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Three Creative Ways to Remake Old Car Plants

Why destroy decommissioned factories when their lurid remains can be put to good use for everything from crafts fairs to rock concerts?

Before a new American car industry can rise up, the vestiges of the old one must be buried. The two bankrupt companies, Chrysler and GM, closed assembly lines for much of May and June, and more than a dozen plants will likely be permanently shuttered as they continue to rejigger themselves for the future.

So what will happen to those hulking structures, with their cavernous hangers and assembly lines that spanned multiple city blocks? Many, unfortunately, will join Detroit's growing inventory of abandoned buildings. Some will be razed to make way for the new. But what about preservation and reuse? Wouldn't it make sense to preserve at least some of the plants as artifacts of an industry that helped build the American middle class? Can't we do something interesting with the dark grandeur of their rusting shells? Here are three ideas for adapting the plants to new uses:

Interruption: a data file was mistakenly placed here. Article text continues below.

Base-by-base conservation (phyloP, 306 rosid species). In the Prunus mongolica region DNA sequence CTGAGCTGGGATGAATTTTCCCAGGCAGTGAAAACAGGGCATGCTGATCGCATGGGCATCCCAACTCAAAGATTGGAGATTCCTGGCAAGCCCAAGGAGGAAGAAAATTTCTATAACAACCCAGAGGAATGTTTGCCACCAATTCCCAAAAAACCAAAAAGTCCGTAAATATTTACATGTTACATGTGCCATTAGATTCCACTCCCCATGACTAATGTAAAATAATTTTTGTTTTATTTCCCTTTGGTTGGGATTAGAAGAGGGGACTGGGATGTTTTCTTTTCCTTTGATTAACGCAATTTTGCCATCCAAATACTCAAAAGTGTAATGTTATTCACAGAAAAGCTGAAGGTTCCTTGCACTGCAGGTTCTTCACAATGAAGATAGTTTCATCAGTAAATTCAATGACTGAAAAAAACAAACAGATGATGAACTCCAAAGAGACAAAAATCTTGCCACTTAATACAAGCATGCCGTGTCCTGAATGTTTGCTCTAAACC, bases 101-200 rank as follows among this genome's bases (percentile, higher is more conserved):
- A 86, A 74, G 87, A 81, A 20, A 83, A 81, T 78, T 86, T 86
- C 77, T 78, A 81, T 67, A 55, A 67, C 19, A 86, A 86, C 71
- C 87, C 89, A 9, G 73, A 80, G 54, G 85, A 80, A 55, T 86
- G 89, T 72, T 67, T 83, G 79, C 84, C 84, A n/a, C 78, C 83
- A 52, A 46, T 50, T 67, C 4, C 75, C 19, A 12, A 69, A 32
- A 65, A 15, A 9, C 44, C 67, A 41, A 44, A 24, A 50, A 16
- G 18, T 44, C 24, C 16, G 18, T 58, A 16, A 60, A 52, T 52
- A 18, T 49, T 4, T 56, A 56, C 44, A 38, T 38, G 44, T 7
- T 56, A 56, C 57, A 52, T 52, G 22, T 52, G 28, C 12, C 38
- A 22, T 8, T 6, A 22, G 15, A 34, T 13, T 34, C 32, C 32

gasworks park

1. Turn them into park monuments. These days, landscape architecture is less about beautifying places in the conventional sense and more about preserving industrial relics as monumental memories of the past. Witness Gas Works Park in Seattle (above), which uses a coal gasification plant as its centerpiece.

HD Buttercup

2. Convert them to indoor markets. Retail space may not be Michigan's top priority, but a farmer's market/crafts outlet configured from an industrial shell could be unusual enough to draw shoppers. The precedent that comes to mind is HD Buttercup (above), a furnishings outlet in the former Helms Bakery in the Culver City section of Los Angeles.

duisberg, germany

3. Replace the assembly line with a concert stage. Would you pay to see Wilco play in a former blast furnace? I would. A former Thyssen plant in Duisberg, Germany, is now home to concerts and theatre performances (above), staged in smelting works and other raw industrial spaces.

Read more of Michael Cannell's blog